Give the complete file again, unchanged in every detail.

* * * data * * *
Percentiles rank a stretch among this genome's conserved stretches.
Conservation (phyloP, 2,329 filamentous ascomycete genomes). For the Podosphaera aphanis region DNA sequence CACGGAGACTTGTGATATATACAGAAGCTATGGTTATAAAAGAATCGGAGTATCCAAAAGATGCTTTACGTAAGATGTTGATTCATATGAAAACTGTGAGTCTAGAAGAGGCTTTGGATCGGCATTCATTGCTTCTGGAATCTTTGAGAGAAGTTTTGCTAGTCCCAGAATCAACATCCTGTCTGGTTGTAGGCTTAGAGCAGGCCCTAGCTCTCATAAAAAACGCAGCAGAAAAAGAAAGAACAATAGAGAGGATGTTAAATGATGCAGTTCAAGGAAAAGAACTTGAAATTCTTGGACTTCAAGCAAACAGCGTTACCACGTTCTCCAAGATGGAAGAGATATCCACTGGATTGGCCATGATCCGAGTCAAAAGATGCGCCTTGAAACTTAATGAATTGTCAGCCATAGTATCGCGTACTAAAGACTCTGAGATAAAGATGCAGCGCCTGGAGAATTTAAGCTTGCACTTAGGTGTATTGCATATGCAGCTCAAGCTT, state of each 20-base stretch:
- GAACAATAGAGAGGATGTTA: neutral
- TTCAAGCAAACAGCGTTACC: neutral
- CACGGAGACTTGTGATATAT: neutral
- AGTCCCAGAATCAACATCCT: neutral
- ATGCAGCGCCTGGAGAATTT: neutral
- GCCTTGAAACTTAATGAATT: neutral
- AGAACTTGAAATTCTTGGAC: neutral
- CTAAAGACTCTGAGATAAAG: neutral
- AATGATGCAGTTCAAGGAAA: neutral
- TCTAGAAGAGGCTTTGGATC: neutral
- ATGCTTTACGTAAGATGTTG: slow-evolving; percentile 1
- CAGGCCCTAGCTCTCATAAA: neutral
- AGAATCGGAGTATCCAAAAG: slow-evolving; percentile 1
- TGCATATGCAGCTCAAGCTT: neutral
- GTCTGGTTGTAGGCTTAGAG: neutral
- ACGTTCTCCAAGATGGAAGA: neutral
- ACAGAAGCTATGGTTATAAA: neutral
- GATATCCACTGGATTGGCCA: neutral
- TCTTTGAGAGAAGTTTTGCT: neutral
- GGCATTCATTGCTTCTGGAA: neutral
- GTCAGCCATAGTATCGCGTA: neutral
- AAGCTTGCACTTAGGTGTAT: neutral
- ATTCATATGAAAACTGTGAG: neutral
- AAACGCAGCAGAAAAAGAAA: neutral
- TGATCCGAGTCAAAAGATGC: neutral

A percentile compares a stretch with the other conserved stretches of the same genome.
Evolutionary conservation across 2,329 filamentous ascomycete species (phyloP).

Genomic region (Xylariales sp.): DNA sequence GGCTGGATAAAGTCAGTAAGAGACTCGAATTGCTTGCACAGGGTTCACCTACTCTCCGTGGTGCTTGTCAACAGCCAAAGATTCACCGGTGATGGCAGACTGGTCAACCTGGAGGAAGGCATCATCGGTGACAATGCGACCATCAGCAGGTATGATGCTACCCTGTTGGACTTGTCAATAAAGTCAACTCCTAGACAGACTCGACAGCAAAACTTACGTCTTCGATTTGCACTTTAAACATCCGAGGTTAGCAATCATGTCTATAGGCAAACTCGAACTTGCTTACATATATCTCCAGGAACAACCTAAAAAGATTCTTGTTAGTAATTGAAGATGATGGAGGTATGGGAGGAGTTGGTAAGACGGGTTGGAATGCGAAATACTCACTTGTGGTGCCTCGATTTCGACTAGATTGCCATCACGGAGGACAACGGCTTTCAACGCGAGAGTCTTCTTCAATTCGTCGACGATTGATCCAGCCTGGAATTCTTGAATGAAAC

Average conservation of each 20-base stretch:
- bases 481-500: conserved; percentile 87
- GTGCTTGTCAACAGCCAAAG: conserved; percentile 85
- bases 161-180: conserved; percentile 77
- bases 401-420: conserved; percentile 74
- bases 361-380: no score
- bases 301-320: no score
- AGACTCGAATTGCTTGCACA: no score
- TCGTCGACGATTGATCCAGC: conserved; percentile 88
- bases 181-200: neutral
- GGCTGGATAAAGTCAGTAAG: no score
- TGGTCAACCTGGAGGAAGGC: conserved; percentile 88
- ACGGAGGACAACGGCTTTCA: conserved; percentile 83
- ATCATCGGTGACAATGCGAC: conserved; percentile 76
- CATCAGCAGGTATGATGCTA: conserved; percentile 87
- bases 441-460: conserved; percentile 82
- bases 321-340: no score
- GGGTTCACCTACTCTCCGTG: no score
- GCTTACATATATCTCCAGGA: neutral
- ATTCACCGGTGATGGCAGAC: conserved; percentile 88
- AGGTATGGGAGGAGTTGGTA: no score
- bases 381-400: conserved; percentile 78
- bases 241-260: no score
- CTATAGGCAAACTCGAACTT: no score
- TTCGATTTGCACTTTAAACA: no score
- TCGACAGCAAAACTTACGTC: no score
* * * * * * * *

Percentiles rank a stretch among this genome's conserved stretches.
Conservation (phyloP, 2,329 filamentous ascomycete genomes). For the Podosphaera aphanis region DNA sequence CACGGAGACTTGTGATATATACAGAAGCTATGGTTATAAAAGAATCGGAGTATCCAAAAGATGCTTTACGTAAGATGTTGATTCATATGAAAACTGTGAGTCTAGAAGAGGCTTTGGATCGGCATTCATTGCTTCTGGAATCTTTGAGAGAAGTTTTGCTAGTCCCAGAATCAACATCCTGTCTGGTTGTAGGCTTAGAGCAGGCCCTAGCTCTCATAAAAAACGCAGCAGAAAAAGAAAGAACAATAGAGAGGATGTTAAATGATGCAGTTCAAGGAAAAGAACTTGAAATTCTTGGACTTCAAGCAAACAGCGTTACCACGTTCTCCAAGATGGAAGAGATATCCACTGGATTGGCCATGATCCGAGTCAAAAGATGCGCCTTGAAACTTAATGAATTGTCAGCCATAGTATCGCGTACTAAAGACTCTGAGATAAAGATGCAGCGCCTGGAGAATTTAAGCTTGCACTTAGGTGTATTGCATATGCAGCTCAAGCTT, state of each 20-base stretch:
- GAACAATAGAGAGGATGTTA: neutral
- TTCAAGCAAACAGCGTTACC: neutral
- CACGGAGACTTGTGATATAT: neutral
- AGTCCCAGAATCAACATCCT: neutral
- ATGCAGCGCCTGGAGAATTT: neutral
- GCCTTGAAACTTAATGAATT: neutral
- AGAACTTGAAATTCTTGGAC: neutral
- CTAAAGACTCTGAGATAAAG: neutral
- AATGATGCAGTTCAAGGAAA: neutral
- TCTAGAAGAGGCTTTGGATC: neutral
- ATGCTTTACGTAAGATGTTG: slow-evolving; percentile 1
- CAGGCCCTAGCTCTCATAAA: neutral
- AGAATCGGAGTATCCAAAAG: slow-evolving; percentile 1
- TGCATATGCAGCTCAAGCTT: neutral
- GTCTGGTTGTAGGCTTAGAG: neutral
- ACGTTCTCCAAGATGGAAGA: neutral
- ACAGAAGCTATGGTTATAAA: neutral
- GATATCCACTGGATTGGCCA: neutral
- TCTTTGAGAGAAGTTTTGCT: neutral
- GGCATTCATTGCTTCTGGAA: neutral
- GTCAGCCATAGTATCGCGTA: neutral
- AAGCTTGCACTTAGGTGTAT: neutral
- ATTCATATGAAAACTGTGAG: neutral
- AAACGCAGCAGAAAAAGAAA: neutral
- TGATCCGAGTCAAAAGATGC: neutral

A percentile compares a stretch with the other conserved stretches of the same genome.
Evolutionary conservation across 2,329 filamentous ascomycete species (phyloP).

Genomic region (Xylariales sp.): DNA sequence GGCTGGATAAAGTCAGTAAGAGACTCGAATTGCTTGCACAGGGTTCACCTACTCTCCGTGGTGCTTGTCAACAGCCAAAGATTCACCGGTGATGGCAGACTGGTCAACCTGGAGGAAGGCATCATCGGTGACAATGCGACCATCAGCAGGTATGATGCTACCCTGTTGGACTTGTCAATAAAGTCAACTCCTAGACAGACTCGACAGCAAAACTTACGTCTTCGATTTGCACTTTAAACATCCGAGGTTAGCAATCATGTCTATAGGCAAACTCGAACTTGCTTACATATATCTCCAGGAACAACCTAAAAAGATTCTTGTTAGTAATTGAAGATGATGGAGGTATGGGAGGAGTTGGTAAGACGGGTTGGAATGCGAAATACTCACTTGTGGTGCCTCGATTTCGACTAGATTGCCATCACGGAGGACAACGGCTTTCAACGCGAGAGTCTTCTTCAATTCGTCGACGATTGATCCAGCCTGGAATTCTTGAATGAAAC

Average conservation of each 20-base stretch:
- bases 481-500: conserved; percentile 87
- GTGCTTGTCAACAGCCAAAG: conserved; percentile 85
- bases 161-180: conserved; percentile 77
- bases 401-420: conserved; percentile 74
- bases 361-380: no score
- bases 301-320: no score
- AGACTCGAATTGCTTGCACA: no score
- TCGTCGACGATTGATCCAGC: conserved; percentile 88
- bases 181-200: neutral
- GGCTGGATAAAGTCAGTAAG: no score
- TGGTCAACCTGGAGGAAGGC: conserved; percentile 88
- ACGGAGGACAACGGCTTTCA: conserved; percentile 83
- ATCATCGGTGACAATGCGAC: conserved; percentile 76
- CATCAGCAGGTATGATGCTA: conserved; percentile 87
- bases 441-460: conserved; percentile 82
- bases 321-340: no score
- GGGTTCACCTACTCTCCGTG: no score
- GCTTACATATATCTCCAGGA: neutral
- ATTCACCGGTGATGGCAGAC: conserved; percentile 88
- AGGTATGGGAGGAGTTGGTA: no score
- bases 381-400: conserved; percentile 78
- bases 241-260: no score
- CTATAGGCAAACTCGAACTT: no score
- TTCGATTTGCACTTTAAACA: no score
- TCGACAGCAAAACTTACGTC: no score